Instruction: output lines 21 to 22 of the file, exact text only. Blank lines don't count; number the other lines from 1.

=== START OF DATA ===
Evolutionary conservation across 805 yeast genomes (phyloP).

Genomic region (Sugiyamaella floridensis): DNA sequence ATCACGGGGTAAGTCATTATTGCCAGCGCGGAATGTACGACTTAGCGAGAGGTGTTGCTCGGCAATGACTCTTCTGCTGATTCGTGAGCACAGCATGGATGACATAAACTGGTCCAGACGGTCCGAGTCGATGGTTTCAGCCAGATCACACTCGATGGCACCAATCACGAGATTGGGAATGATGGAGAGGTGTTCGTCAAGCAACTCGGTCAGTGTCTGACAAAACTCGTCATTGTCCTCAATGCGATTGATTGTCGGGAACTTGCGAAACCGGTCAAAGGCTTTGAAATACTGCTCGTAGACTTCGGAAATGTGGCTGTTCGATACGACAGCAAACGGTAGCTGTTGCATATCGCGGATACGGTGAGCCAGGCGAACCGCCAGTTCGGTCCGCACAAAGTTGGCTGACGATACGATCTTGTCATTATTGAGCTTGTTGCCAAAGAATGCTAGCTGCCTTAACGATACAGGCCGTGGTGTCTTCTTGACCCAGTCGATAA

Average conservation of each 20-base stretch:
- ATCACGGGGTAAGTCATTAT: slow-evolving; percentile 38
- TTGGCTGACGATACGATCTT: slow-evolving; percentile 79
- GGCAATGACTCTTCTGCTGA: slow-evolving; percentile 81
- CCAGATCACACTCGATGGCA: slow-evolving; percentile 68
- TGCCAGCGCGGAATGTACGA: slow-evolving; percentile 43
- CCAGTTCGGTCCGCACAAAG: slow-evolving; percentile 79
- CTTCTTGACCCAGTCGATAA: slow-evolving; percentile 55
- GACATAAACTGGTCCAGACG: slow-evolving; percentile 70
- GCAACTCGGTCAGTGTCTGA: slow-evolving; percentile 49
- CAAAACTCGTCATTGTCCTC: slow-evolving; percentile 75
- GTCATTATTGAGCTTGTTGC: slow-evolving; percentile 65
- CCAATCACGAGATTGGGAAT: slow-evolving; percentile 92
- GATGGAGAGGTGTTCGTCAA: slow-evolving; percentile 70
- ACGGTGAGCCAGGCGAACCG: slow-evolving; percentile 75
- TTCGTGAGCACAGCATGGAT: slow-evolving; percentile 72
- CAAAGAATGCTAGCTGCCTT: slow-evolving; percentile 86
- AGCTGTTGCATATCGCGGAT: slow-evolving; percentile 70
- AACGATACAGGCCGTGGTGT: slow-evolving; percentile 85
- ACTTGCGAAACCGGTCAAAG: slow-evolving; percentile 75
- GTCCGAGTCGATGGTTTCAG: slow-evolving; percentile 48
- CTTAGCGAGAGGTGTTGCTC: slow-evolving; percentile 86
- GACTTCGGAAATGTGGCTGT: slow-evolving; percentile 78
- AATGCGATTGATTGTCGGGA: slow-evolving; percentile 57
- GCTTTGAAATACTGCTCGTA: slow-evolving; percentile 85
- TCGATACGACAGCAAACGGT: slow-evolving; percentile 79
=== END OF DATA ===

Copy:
- AACGATACAGGCCGTGGTGT: slow-evolving; percentile 85
- ACTTGCGAAACCGGTCAAAG: slow-evolving; percentile 75